Shades of Islamophobic hate

Screenshot of the graffiti at the Central Sikh Gurdwara, April 2015.

Mosques and Islamic centres across the UK have recently seen an increase in hate crimes, leading to increased security concerns.

Did you know that hate crimes can impact places of worship? A hate crime can be any criminal or non-criminal act such as graffiti, vandalism to property, name-calling, assault, or online abuse using social media. Recent statistics from the Home Office have shown that there has been a surge in hate crimes directed at people in England and Wales, because of their religious beliefs. Indeed, the UK Government has recently pledged £5 million pounds for a security fund for places of worship. Specifically, the Home Office data found that hate crimes increased by 40%, (5,949 in 2016-17) to (8,336 in 2017-18), with most religious hate crime – 52% of all offences – aimed at Muslims. Recent terrorist attacks in Christchurch where fifty Muslims were killed inside a mosque and the attacks in Sri Lanka against Christian worshippers on Easter Sunday at a Church, as well as the case of Darren Osborne who was convicted of murder following him driving a van into a crowd of Muslim worshippers near a London mosque, all reveal the significant impact hate crimes can have upon worshippers at places of worship.

Mosques and Islamic centres across the UK have recently seen an increase in hate crimes, leading to increased security concerns. For example, graffiti and offensive images were scrawled on the walls of the Bahr Academy in the West End of Newcastle. The furniture was overturned, items broken and copies of the Quran were thrown on the floor. This is the third time this specific mosque has been targeted with a hate crime. Following the second so-called ‘Punish A Muslim Day Letter’ which called for direct action against British Muslims and mosques, Muslims and wider communities are living in a state of fear and shock.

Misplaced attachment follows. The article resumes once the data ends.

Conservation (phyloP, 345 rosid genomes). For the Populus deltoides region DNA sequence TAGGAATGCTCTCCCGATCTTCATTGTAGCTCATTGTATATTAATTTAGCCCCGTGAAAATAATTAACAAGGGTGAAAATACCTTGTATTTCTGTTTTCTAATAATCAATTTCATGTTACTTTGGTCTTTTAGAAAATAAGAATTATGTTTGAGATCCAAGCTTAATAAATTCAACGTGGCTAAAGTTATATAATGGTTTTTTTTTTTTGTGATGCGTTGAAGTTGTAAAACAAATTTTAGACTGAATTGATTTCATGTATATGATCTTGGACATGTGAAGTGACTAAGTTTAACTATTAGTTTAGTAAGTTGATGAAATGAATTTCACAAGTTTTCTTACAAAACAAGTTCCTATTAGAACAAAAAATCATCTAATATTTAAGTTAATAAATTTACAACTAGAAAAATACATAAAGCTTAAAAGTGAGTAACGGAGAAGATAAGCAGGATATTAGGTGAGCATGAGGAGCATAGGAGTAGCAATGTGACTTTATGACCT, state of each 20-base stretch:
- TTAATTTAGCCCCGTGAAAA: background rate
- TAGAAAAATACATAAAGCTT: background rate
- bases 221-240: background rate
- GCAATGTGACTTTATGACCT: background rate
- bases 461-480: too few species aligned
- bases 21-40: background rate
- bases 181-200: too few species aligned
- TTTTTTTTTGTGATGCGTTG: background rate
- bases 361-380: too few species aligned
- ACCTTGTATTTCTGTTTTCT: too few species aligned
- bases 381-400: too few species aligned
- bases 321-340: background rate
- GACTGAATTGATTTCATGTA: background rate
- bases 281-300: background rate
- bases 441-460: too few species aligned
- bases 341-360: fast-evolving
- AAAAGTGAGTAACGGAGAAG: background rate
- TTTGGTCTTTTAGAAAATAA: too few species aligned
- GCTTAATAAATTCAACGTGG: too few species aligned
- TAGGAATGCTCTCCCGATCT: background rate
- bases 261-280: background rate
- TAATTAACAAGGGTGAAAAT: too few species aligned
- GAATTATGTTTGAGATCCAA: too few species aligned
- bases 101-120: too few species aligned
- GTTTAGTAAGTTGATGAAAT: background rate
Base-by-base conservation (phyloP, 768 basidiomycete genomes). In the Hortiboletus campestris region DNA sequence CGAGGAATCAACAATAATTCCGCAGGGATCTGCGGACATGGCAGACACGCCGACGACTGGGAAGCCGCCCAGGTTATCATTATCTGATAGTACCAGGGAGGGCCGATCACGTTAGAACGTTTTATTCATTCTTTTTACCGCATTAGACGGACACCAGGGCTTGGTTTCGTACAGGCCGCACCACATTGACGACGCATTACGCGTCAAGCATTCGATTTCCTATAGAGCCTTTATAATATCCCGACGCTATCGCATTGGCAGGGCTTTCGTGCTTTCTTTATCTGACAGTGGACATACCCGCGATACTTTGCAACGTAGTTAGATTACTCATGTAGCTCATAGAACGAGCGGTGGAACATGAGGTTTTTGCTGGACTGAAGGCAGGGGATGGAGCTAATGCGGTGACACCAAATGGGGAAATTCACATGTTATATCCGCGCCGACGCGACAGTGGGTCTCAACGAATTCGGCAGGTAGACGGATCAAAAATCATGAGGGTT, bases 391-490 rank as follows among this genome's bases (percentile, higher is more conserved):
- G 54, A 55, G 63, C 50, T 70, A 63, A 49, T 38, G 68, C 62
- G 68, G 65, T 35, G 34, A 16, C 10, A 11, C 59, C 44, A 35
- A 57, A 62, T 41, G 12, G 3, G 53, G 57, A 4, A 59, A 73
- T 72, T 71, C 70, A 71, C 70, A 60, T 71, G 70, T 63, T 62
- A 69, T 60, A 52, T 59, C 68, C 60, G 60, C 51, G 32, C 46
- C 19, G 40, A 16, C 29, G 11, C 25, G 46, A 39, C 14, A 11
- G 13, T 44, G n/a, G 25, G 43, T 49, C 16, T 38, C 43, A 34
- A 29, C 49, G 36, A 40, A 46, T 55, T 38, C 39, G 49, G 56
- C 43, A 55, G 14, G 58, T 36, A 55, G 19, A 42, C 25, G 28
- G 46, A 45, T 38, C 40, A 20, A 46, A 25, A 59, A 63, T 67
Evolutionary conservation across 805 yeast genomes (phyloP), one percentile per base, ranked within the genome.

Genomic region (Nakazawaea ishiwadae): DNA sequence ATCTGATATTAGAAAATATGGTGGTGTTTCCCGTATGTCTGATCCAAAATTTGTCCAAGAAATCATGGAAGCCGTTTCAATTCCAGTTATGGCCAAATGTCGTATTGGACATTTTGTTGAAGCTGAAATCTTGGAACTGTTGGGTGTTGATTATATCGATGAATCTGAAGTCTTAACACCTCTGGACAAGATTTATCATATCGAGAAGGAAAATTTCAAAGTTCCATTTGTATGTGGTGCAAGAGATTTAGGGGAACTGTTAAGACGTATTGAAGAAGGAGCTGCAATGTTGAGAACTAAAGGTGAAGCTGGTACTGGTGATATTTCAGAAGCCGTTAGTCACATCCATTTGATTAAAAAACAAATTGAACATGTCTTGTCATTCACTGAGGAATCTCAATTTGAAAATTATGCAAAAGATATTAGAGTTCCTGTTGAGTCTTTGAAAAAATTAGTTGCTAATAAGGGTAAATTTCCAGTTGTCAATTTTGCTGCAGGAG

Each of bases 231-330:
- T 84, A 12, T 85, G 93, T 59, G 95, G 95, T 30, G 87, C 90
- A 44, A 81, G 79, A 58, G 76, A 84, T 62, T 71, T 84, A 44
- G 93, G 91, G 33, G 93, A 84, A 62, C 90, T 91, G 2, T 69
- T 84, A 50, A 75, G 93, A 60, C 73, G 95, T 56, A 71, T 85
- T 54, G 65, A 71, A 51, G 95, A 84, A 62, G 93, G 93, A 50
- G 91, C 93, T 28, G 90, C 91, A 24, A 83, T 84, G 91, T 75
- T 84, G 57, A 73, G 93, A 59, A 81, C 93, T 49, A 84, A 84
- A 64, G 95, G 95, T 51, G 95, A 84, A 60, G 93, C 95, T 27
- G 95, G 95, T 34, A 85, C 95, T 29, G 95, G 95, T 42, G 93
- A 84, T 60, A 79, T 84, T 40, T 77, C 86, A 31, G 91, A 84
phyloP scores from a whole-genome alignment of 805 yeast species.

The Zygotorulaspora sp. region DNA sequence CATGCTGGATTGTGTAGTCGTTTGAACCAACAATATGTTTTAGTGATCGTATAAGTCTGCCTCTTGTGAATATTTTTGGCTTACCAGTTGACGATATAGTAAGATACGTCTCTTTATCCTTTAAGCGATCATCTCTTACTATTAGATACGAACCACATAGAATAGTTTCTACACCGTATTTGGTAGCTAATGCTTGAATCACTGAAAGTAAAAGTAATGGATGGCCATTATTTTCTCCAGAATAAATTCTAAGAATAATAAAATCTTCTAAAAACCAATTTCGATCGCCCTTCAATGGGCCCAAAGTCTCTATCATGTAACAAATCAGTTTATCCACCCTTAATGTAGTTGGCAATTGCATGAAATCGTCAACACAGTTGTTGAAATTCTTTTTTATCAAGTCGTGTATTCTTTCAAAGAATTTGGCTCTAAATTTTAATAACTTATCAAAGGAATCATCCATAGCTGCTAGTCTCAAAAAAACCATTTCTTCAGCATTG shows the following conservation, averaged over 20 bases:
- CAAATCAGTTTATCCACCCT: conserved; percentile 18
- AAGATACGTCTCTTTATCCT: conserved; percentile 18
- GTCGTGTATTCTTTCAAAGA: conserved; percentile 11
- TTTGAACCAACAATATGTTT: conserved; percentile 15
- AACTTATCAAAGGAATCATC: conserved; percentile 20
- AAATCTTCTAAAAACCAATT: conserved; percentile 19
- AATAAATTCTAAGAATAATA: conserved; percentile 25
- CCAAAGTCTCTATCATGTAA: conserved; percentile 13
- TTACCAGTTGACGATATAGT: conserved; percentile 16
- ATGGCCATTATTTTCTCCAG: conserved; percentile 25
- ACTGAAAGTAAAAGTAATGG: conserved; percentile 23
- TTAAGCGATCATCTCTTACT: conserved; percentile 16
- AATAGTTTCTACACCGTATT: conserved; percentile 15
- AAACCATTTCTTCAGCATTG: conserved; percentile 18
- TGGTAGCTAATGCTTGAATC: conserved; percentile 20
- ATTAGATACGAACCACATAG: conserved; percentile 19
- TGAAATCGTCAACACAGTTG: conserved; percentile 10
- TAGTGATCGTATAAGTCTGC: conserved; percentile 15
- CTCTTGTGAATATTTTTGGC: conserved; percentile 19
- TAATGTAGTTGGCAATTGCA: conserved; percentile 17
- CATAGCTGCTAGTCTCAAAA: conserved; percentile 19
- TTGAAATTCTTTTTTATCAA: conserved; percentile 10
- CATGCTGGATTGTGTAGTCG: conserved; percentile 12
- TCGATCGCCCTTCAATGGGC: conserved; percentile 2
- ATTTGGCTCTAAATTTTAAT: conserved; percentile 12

Three million Muslims make up approximately 5% of the UK’s population. There are an estimated 1,750 mosques across the country. In reaction to an increase in reported attacks, the “Punish a Muslim Day” leaflets sent directly to mosques in the spring of 2018, and the fearful response that ensued, the safety and security needs of British Muslim communities and places of worship have become a key concern.

The targeting of mosques can lead to a targeting of other places of worship, because they are deemed to be similar to mosques i.e. places such as synagogues, temples, churches, and gurdwaras. Because they are wrongly perceived by the perpetrators as Muslim mosques, gurdwara, for example, have been targeted with anti-Islamic graffiti. The Central gurdwara in Glasgow was daubed with green paint with the Islamophobic message next to a Nazi swastika sign.

So what does this all mean?

From a structural perspective, we need to invest more in places of worship. While the new UK government fund for places of worship will help, assist local institutions, much more must be done to help communities rebuild trust and therefore places of worship should be much more about engaging with wider practitioners and providing training for local faith leaders in the role of keeping communities safe and also feeling a sense of empowerment.

We need places of faith and worship to use this to apply for specialist equipment ultimately leading to safer communities. Barricading places of worship will not help, but some effort to engage with wider practitioners and provide training could be a way forward.

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